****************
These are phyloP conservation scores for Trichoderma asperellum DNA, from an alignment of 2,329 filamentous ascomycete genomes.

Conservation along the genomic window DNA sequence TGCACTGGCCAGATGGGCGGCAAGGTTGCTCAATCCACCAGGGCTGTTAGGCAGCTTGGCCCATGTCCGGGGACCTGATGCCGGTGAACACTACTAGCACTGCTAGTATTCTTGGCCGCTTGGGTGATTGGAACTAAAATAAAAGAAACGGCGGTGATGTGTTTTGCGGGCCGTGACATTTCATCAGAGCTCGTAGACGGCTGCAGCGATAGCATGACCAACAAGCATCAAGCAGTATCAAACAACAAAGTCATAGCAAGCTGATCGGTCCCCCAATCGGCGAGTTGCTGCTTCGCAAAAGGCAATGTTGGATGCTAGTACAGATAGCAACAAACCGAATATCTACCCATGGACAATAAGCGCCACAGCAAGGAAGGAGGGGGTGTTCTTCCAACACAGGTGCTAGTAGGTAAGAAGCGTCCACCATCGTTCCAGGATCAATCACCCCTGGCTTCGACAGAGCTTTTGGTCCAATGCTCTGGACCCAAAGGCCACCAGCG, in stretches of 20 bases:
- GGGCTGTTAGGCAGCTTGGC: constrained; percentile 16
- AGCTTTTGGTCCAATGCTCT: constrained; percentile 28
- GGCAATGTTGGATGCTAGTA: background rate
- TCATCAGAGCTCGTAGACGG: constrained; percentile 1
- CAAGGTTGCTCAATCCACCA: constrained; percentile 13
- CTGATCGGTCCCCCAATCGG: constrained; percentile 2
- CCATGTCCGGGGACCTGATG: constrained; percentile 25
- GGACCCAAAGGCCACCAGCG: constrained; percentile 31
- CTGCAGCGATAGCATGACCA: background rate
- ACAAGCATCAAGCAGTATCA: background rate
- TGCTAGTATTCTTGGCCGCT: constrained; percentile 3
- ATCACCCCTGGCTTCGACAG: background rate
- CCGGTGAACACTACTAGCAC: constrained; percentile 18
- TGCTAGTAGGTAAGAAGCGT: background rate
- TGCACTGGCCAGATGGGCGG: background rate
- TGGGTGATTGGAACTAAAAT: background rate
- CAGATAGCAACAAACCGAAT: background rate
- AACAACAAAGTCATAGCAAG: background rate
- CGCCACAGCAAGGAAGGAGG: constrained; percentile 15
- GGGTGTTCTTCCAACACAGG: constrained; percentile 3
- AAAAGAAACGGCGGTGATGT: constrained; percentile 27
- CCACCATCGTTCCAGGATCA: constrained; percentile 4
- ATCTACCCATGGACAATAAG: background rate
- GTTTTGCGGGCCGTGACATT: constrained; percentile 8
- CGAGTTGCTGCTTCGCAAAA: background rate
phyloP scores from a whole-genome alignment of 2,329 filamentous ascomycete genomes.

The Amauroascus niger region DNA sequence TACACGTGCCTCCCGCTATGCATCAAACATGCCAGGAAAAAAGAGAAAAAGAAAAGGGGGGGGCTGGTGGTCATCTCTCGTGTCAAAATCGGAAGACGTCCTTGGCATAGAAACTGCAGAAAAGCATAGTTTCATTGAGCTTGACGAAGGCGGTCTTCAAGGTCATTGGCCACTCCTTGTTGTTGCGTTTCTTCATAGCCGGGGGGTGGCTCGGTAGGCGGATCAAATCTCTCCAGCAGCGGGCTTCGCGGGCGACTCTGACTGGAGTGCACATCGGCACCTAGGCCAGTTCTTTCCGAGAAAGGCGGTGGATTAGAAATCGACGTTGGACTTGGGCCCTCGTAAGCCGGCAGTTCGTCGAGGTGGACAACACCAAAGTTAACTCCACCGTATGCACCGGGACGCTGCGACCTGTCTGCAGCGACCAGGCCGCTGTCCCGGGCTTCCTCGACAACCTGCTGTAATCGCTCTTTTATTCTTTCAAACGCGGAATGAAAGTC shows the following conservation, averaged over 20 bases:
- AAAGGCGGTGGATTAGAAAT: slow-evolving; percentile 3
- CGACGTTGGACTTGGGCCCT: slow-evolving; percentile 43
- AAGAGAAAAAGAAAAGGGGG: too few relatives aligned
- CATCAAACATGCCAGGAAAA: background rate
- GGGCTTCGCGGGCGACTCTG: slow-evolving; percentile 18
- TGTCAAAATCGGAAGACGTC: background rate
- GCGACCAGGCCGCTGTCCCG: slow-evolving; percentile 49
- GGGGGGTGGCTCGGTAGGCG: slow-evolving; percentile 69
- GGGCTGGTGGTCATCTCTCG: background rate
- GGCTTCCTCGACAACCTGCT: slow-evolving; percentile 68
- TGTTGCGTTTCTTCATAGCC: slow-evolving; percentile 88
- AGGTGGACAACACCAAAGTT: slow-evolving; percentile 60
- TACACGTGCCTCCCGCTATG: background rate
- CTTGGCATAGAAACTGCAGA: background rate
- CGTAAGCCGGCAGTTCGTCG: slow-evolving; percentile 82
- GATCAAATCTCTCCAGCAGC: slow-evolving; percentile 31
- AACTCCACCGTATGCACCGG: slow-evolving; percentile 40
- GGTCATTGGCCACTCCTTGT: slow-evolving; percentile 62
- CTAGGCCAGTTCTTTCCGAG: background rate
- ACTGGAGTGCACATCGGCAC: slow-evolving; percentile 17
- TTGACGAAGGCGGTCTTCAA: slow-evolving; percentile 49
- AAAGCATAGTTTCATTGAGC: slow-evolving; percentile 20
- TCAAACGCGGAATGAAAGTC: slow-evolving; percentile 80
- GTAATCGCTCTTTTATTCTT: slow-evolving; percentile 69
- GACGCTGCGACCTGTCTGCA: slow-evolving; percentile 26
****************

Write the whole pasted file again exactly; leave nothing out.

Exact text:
These are phyloP conservation scores for Trichoderma asperellum DNA, from an alignment of 2,329 filamentous ascomycete genomes.

Conservation along the genomic window DNA sequence TGCACTGGCCAGATGGGCGGCAAGGTTGCTCAATCCACCAGGGCTGTTAGGCAGCTTGGCCCATGTCCGGGGACCTGATGCCGGTGAACACTACTAGCACTGCTAGTATTCTTGGCCGCTTGGGTGATTGGAACTAAAATAAAAGAAACGGCGGTGATGTGTTTTGCGGGCCGTGACATTTCATCAGAGCTCGTAGACGGCTGCAGCGATAGCATGACCAACAAGCATCAAGCAGTATCAAACAACAAAGTCATAGCAAGCTGATCGGTCCCCCAATCGGCGAGTTGCTGCTTCGCAAAAGGCAATGTTGGATGCTAGTACAGATAGCAACAAACCGAATATCTACCCATGGACAATAAGCGCCACAGCAAGGAAGGAGGGGGTGTTCTTCCAACACAGGTGCTAGTAGGTAAGAAGCGTCCACCATCGTTCCAGGATCAATCACCCCTGGCTTCGACAGAGCTTTTGGTCCAATGCTCTGGACCCAAAGGCCACCAGCG, in stretches of 20 bases:
- GGGCTGTTAGGCAGCTTGGC: constrained; percentile 16
- AGCTTTTGGTCCAATGCTCT: constrained; percentile 28
- GGCAATGTTGGATGCTAGTA: background rate
- TCATCAGAGCTCGTAGACGG: constrained; percentile 1
- CAAGGTTGCTCAATCCACCA: constrained; percentile 13
- CTGATCGGTCCCCCAATCGG: constrained; percentile 2
- CCATGTCCGGGGACCTGATG: constrained; percentile 25
- GGACCCAAAGGCCACCAGCG: constrained; percentile 31
- CTGCAGCGATAGCATGACCA: background rate
- ACAAGCATCAAGCAGTATCA: background rate
- TGCTAGTATTCTTGGCCGCT: constrained; percentile 3
- ATCACCCCTGGCTTCGACAG: background rate
- CCGGTGAACACTACTAGCAC: constrained; percentile 18
- TGCTAGTAGGTAAGAAGCGT: background rate
- TGCACTGGCCAGATGGGCGG: background rate
- TGGGTGATTGGAACTAAAAT: background rate
- CAGATAGCAACAAACCGAAT: background rate
- AACAACAAAGTCATAGCAAG: background rate
- CGCCACAGCAAGGAAGGAGG: constrained; percentile 15
- GGGTGTTCTTCCAACACAGG: constrained; percentile 3
- AAAAGAAACGGCGGTGATGT: constrained; percentile 27
- CCACCATCGTTCCAGGATCA: constrained; percentile 4
- ATCTACCCATGGACAATAAG: background rate
- GTTTTGCGGGCCGTGACATT: constrained; percentile 8
- CGAGTTGCTGCTTCGCAAAA: background rate
phyloP scores from a whole-genome alignment of 2,329 filamentous ascomycete genomes.

The Amauroascus niger region DNA sequence TACACGTGCCTCCCGCTATGCATCAAACATGCCAGGAAAAAAGAGAAAAAGAAAAGGGGGGGGCTGGTGGTCATCTCTCGTGTCAAAATCGGAAGACGTCCTTGGCATAGAAACTGCAGAAAAGCATAGTTTCATTGAGCTTGACGAAGGCGGTCTTCAAGGTCATTGGCCACTCCTTGTTGTTGCGTTTCTTCATAGCCGGGGGGTGGCTCGGTAGGCGGATCAAATCTCTCCAGCAGCGGGCTTCGCGGGCGACTCTGACTGGAGTGCACATCGGCACCTAGGCCAGTTCTTTCCGAGAAAGGCGGTGGATTAGAAATCGACGTTGGACTTGGGCCCTCGTAAGCCGGCAGTTCGTCGAGGTGGACAACACCAAAGTTAACTCCACCGTATGCACCGGGACGCTGCGACCTGTCTGCAGCGACCAGGCCGCTGTCCCGGGCTTCCTCGACAACCTGCTGTAATCGCTCTTTTATTCTTTCAAACGCGGAATGAAAGTC shows the following conservation, averaged over 20 bases:
- AAAGGCGGTGGATTAGAAAT: slow-evolving; percentile 3
- CGACGTTGGACTTGGGCCCT: slow-evolving; percentile 43
- AAGAGAAAAAGAAAAGGGGG: too few relatives aligned
- CATCAAACATGCCAGGAAAA: background rate
- GGGCTTCGCGGGCGACTCTG: slow-evolving; percentile 18
- TGTCAAAATCGGAAGACGTC: background rate
- GCGACCAGGCCGCTGTCCCG: slow-evolving; percentile 49
- GGGGGGTGGCTCGGTAGGCG: slow-evolving; percentile 69
- GGGCTGGTGGTCATCTCTCG: background rate
- GGCTTCCTCGACAACCTGCT: slow-evolving; percentile 68
- TGTTGCGTTTCTTCATAGCC: slow-evolving; percentile 88
- AGGTGGACAACACCAAAGTT: slow-evolving; percentile 60
- TACACGTGCCTCCCGCTATG: background rate
- CTTGGCATAGAAACTGCAGA: background rate
- CGTAAGCCGGCAGTTCGTCG: slow-evolving; percentile 82
- GATCAAATCTCTCCAGCAGC: slow-evolving; percentile 31
- AACTCCACCGTATGCACCGG: slow-evolving; percentile 40
- GGTCATTGGCCACTCCTTGT: slow-evolving; percentile 62
- CTAGGCCAGTTCTTTCCGAG: background rate
- ACTGGAGTGCACATCGGCAC: slow-evolving; percentile 17
- TTGACGAAGGCGGTCTTCAA: slow-evolving; percentile 49
- AAAGCATAGTTTCATTGAGC: slow-evolving; percentile 20
- TCAAACGCGGAATGAAAGTC: slow-evolving; percentile 80
- GTAATCGCTCTTTTATTCTT: slow-evolving; percentile 69
- GACGCTGCGACCTGTCTGCA: slow-evolving; percentile 26